Ditch the guilt and self-blame—and change the conversation about work and life, says the author of MAXED OUT. A new dialogue starts here…
Q: Most working moms feel maxed out. Yet we rarely say more than, “I’m tired” or “What a week!” What are we NOT saying to our friends, family, each other?
A: I hear from a lot of women who say they have the life they always wanted (kids, career) . . . and it’s killing them. They feel like they’re always letting people down, like it’s somehow their fault that they can’t be all things to all people.
My message to them is: You’re not alone, and it’s not your fault.
Society and the workplace have not caught up to the fact that most mothers today are in the workforce. We’re expected to give 100% to our jobs, and then somehow simultaneously give 100% to our families. But of course, we can’t. No one can. We can’t be in two places at once, and we only have so much energy.
Where to start?
The cold economic reality is that most families need two incomes today just to live a basic middle class life. About 70% of American kids are growing up in households where all adults work.
So parents today are doing double duty, trying to work full time and somehow take care of all the things parents do—take kids to the doctor, do the parent-teacher conferences, show up for the play, etc. Yet schools still get out at 3pm (or earlier) and take summers off. Parents are lucky if they get two weeks of vacation a year. These things are incompatible. So it’s vital to recognize the flaw in the way our roles as working parents have evolved—while schools and most employers have not—and begin to communicate more about those realities, not getting stuck repeating messages of self-blame and guilt.
Q: How can we change the way we talk about the overwhelm so that people will listen and respond?
A: We have to stop treating this overwork issue as a personal choice—something we’re doing to ourselves—and communicate that it’s a societal problem. It’s a public health problem. Companies are burning out their workers, and it’s costing them hundreds of billions of dollars in lost productivity. So it’s even a business problem.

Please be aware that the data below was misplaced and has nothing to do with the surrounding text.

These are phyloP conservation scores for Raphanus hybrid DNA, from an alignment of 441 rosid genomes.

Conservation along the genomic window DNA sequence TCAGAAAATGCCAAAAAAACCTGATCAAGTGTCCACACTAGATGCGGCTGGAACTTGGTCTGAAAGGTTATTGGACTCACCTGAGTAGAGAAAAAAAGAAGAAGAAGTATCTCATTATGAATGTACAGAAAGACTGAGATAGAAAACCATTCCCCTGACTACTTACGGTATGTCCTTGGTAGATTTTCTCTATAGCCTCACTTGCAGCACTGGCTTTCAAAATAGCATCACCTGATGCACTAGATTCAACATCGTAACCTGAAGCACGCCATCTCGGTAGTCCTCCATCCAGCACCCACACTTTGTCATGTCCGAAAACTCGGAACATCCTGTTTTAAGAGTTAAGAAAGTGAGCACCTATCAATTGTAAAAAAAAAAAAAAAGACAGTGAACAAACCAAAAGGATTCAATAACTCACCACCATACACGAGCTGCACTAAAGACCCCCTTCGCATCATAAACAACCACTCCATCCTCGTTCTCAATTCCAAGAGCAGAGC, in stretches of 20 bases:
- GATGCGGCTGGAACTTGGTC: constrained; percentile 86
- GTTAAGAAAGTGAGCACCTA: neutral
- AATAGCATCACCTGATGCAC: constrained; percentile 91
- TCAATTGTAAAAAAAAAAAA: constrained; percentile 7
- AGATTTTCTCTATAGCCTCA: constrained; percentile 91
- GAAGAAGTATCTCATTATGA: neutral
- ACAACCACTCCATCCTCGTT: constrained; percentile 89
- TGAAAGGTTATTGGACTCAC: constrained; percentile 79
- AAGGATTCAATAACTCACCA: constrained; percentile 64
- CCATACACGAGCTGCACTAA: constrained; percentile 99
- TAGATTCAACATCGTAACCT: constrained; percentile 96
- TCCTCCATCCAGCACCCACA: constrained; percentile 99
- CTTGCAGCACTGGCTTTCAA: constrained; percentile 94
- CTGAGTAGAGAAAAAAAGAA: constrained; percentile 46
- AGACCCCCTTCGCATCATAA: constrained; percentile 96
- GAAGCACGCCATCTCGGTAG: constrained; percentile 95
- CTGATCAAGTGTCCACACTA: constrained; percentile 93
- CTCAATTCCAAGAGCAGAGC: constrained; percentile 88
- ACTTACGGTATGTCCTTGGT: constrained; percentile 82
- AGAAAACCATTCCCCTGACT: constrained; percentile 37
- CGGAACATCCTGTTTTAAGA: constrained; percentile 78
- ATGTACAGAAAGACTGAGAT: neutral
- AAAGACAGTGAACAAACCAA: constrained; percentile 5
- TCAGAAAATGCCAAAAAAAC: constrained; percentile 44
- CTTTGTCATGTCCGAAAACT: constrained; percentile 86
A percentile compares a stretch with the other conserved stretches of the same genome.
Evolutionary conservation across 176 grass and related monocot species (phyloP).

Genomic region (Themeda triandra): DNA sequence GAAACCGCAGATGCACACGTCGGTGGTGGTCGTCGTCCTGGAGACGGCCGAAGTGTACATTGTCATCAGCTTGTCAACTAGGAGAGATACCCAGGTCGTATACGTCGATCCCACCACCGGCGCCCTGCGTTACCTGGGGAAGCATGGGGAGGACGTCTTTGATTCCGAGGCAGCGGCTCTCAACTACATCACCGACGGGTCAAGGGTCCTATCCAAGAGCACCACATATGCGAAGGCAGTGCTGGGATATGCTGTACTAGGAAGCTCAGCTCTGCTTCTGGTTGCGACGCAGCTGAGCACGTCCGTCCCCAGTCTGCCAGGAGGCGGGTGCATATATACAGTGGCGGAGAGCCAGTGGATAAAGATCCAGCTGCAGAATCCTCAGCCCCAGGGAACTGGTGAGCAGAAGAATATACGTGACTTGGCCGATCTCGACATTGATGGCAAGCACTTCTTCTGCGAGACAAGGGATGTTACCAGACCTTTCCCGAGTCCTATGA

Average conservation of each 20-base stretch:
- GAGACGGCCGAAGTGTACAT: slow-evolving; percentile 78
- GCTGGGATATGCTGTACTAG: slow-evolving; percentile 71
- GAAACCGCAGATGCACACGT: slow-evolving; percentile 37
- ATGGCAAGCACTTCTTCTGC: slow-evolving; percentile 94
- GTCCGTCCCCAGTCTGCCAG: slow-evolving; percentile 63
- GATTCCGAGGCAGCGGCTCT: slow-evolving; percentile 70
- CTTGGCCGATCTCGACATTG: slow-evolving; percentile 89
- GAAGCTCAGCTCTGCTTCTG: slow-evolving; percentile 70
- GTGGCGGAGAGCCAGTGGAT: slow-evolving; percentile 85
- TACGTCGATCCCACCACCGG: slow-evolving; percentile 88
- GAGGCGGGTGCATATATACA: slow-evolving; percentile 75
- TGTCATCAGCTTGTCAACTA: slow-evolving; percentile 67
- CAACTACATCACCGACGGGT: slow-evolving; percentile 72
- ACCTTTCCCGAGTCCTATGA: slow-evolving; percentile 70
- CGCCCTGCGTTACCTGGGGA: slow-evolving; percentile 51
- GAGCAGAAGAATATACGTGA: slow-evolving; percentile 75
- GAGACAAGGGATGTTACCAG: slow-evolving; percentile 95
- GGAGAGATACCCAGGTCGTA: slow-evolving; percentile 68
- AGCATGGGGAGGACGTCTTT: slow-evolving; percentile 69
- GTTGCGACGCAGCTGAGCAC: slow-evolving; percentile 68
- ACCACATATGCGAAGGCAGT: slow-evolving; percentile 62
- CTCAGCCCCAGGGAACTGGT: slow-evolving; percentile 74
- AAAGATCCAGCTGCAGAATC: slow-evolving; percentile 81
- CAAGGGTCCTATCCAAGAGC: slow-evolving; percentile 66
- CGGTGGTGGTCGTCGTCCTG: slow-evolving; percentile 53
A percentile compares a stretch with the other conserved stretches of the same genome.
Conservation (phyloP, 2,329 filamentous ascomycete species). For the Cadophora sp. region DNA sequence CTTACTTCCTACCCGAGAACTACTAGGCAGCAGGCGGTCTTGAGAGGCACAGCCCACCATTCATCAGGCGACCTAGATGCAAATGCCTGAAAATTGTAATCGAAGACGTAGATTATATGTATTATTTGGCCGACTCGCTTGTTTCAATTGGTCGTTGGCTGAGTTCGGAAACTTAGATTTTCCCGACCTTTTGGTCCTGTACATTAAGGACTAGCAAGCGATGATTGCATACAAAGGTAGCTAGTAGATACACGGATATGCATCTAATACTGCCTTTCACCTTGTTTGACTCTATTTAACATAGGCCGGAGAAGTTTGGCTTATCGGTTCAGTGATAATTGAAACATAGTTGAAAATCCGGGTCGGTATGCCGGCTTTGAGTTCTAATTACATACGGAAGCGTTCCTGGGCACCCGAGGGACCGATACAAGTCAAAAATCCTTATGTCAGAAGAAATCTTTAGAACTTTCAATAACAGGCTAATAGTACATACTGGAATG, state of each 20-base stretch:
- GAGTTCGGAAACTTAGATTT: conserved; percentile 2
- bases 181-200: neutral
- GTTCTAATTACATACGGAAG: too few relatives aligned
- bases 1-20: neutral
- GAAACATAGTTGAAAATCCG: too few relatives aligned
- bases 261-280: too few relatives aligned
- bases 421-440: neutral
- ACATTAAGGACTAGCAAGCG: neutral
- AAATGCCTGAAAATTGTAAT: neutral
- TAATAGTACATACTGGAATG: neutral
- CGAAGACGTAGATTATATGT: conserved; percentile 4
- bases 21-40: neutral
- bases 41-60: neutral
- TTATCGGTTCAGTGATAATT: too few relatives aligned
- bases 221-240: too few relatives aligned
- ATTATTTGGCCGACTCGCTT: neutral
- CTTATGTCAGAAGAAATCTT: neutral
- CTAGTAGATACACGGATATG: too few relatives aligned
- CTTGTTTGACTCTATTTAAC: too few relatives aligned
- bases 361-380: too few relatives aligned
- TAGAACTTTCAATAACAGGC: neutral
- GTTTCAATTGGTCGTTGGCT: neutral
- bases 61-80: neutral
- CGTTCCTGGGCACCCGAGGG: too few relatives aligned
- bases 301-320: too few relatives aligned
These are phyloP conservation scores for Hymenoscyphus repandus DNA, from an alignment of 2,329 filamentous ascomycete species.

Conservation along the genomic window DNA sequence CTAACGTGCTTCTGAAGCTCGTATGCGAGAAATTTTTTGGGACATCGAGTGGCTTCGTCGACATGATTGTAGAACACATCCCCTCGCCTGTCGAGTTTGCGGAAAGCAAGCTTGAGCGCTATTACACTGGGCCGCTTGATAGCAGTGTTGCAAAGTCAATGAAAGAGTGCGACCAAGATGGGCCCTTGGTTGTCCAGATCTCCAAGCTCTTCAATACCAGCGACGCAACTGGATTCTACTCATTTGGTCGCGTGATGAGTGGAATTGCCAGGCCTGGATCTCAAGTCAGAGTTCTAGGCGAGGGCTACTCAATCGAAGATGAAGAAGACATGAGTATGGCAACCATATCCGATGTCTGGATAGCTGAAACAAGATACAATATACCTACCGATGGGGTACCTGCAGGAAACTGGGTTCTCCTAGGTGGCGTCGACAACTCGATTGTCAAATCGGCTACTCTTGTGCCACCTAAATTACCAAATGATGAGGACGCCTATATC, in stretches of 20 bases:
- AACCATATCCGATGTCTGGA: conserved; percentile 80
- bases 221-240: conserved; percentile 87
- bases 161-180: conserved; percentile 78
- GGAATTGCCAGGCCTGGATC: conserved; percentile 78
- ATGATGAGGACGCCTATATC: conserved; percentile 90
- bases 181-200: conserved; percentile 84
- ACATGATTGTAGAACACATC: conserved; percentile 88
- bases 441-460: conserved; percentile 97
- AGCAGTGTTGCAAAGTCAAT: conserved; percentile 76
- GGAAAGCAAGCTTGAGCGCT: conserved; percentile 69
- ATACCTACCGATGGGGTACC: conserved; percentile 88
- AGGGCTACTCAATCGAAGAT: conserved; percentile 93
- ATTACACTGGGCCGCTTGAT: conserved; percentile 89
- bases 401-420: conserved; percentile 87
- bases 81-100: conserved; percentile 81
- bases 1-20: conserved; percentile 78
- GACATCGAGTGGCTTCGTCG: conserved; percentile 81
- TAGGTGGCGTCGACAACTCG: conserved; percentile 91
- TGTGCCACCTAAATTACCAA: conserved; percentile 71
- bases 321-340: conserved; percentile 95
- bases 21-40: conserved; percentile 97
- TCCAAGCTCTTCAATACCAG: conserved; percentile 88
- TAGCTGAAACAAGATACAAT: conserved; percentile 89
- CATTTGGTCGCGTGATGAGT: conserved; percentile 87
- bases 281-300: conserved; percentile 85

When we see the problem for what it is, that’s when we’ll get serious about solving it. We need better government policies (like paid parental leave), true. But there’s a lot we can do in the workplace, too, that would address this issue. By having forthright discussions about the competing demands of modern life, we can change the conversation around flexible schedules, telecommuting, job shares, and other changes in work culture.
Rather than being apologetic, it’s reasonable to request policies that empower employees to get their work done when and how they can best do it. These are the kinds of things we should be talking about.
Q. How do can women talk about these problems in a new way, so the conversation shifts from “What I’m doing wrong” to “Let’s improve the situation for everyone”?
A: The most lasting way to change the conversation is to change our actions, to show that we really are all in this together. At the end of my book, I list 10 things each of us can do to address this “maxed out” problem, here are a few:
1. Practice saying no—Working moms have to find ways to say no. It’s not about letting other people down; saying no to others is about saying yes to yourself.
2. Tell your partner what you need—Communicate with your partner about how to make your roles as egalitarian as possible (and see #1 above!).
3. Be an ally to other women—We’ve all felt judged at one time or another about our choices as mothers. Remember the cultural and institutional forces that make working and parenting difficult, and cut other women slack.
4. Sign up for MomsRising—10 percent of the proceeds of Maxed Out will be donated to this leading advocacy organization for moms and the people who love them. They lobby for parental leave, flexible work, other policies that improve the lives of families.
5. Let your HR manager know about ROWE—A management strategy gaining traction in corporate America, Results-Only Work Environments (ROWE) emphasizes employee results over traditional measures like the number of hours worked. Companies are finding that it actually saves them money and boosts productivity.
Katrina Alcorn is an experienced design consultant, speaker, and the author of Maxed Out: American Moms on the Brink. She will be speaking at the Conference for Women this fall.